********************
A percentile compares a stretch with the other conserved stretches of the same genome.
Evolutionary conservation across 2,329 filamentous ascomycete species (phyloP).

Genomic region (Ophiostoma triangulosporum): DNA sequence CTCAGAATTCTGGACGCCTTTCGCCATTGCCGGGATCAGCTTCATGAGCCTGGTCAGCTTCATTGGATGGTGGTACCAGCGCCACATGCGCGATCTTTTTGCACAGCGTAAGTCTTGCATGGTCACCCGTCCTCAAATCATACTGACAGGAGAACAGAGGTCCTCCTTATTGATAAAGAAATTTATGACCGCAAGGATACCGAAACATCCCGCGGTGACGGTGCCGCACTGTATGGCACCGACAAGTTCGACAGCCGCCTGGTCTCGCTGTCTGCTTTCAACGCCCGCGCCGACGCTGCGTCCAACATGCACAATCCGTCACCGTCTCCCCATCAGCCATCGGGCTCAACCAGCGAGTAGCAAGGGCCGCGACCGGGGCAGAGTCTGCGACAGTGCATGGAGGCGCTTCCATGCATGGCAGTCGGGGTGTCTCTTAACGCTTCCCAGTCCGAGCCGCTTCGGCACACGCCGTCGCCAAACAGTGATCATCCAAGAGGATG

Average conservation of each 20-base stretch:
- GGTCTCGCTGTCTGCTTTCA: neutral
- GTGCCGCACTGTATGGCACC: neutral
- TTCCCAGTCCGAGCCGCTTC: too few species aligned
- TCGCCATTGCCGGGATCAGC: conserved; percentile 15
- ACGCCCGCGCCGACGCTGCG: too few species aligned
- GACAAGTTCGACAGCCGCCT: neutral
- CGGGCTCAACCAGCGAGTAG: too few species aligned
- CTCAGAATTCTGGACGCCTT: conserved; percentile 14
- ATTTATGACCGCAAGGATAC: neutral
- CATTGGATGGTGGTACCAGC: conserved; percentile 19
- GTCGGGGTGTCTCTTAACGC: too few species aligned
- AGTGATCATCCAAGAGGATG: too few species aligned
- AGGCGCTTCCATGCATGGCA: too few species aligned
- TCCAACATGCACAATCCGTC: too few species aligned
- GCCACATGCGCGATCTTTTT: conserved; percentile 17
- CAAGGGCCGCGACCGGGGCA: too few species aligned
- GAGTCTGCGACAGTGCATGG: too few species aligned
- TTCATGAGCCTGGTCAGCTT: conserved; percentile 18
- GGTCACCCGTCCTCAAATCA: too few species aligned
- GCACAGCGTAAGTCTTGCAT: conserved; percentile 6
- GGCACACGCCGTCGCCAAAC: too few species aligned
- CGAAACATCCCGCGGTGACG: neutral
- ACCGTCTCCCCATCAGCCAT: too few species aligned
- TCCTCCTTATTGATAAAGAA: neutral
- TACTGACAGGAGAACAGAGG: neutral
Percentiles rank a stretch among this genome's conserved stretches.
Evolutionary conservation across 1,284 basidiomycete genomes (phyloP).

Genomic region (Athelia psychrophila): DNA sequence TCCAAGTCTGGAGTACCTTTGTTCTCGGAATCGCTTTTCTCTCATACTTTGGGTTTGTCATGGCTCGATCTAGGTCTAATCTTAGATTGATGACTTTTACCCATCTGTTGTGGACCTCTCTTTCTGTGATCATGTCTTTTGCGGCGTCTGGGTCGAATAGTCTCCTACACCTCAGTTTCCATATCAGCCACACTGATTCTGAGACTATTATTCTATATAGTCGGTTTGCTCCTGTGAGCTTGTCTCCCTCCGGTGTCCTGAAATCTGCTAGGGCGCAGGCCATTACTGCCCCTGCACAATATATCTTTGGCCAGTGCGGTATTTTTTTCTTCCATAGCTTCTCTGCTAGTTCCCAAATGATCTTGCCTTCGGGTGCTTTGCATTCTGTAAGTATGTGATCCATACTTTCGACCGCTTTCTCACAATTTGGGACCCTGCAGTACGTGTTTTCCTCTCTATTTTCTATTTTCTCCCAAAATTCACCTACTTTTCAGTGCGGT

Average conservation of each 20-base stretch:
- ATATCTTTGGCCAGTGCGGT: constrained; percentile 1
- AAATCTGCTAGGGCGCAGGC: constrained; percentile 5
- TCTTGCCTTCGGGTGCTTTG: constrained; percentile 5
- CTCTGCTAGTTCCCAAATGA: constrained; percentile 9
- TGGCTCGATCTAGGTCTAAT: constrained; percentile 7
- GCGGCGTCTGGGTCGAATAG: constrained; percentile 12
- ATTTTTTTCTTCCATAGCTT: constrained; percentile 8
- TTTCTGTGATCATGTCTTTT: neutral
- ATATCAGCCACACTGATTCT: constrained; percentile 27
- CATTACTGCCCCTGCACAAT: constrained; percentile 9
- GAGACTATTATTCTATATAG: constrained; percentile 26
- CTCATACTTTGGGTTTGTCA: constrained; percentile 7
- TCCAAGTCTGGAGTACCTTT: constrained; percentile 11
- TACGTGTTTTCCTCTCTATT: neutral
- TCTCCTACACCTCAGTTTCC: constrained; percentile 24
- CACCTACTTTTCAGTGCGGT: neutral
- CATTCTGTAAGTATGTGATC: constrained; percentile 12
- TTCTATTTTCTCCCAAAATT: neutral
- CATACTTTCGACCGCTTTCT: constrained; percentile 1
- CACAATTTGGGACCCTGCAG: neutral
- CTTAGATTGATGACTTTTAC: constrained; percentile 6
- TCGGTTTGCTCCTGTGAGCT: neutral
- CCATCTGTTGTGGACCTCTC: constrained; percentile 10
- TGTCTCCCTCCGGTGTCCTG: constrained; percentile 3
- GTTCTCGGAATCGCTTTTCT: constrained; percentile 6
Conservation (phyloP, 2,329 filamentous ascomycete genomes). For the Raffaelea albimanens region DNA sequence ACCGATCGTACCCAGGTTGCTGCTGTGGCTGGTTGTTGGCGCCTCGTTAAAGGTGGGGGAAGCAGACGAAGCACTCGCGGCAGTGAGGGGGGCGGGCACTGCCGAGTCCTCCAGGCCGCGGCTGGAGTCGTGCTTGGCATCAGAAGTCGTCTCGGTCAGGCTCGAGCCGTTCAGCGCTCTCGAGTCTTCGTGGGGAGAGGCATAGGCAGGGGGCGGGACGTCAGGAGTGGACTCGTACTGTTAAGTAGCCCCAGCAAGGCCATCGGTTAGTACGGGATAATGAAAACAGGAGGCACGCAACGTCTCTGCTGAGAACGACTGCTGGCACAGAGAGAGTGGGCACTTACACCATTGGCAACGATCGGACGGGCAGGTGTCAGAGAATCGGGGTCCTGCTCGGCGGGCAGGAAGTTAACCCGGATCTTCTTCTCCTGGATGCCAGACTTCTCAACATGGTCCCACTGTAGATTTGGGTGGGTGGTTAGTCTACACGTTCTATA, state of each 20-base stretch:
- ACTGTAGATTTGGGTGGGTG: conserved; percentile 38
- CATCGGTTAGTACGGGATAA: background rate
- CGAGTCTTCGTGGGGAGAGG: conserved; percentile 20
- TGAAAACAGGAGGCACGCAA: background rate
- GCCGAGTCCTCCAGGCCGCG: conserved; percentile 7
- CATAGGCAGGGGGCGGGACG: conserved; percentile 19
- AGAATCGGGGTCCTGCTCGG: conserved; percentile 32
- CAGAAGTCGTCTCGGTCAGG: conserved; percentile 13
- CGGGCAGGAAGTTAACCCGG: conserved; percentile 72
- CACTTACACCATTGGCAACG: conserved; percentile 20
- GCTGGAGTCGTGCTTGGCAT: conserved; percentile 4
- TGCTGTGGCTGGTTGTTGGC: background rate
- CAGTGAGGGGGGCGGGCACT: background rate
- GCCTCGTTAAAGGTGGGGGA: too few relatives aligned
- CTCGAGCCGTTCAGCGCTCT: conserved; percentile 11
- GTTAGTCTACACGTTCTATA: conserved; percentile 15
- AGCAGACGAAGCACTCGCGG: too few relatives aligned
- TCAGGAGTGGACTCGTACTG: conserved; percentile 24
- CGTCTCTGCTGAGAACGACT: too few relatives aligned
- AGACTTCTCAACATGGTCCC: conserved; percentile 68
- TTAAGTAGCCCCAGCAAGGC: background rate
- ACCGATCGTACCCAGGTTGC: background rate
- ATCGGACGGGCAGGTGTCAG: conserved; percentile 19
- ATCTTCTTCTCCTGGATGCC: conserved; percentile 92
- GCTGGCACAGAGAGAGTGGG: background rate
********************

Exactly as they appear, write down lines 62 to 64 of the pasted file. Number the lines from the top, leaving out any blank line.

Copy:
- CGAGTCTTCGTGGGGAGAGG: conserved; percentile 20
- TGAAAACAGGAGGCACGCAA: background rate
- GCCGAGTCCTCCAGGCCGCG: conserved; percentile 7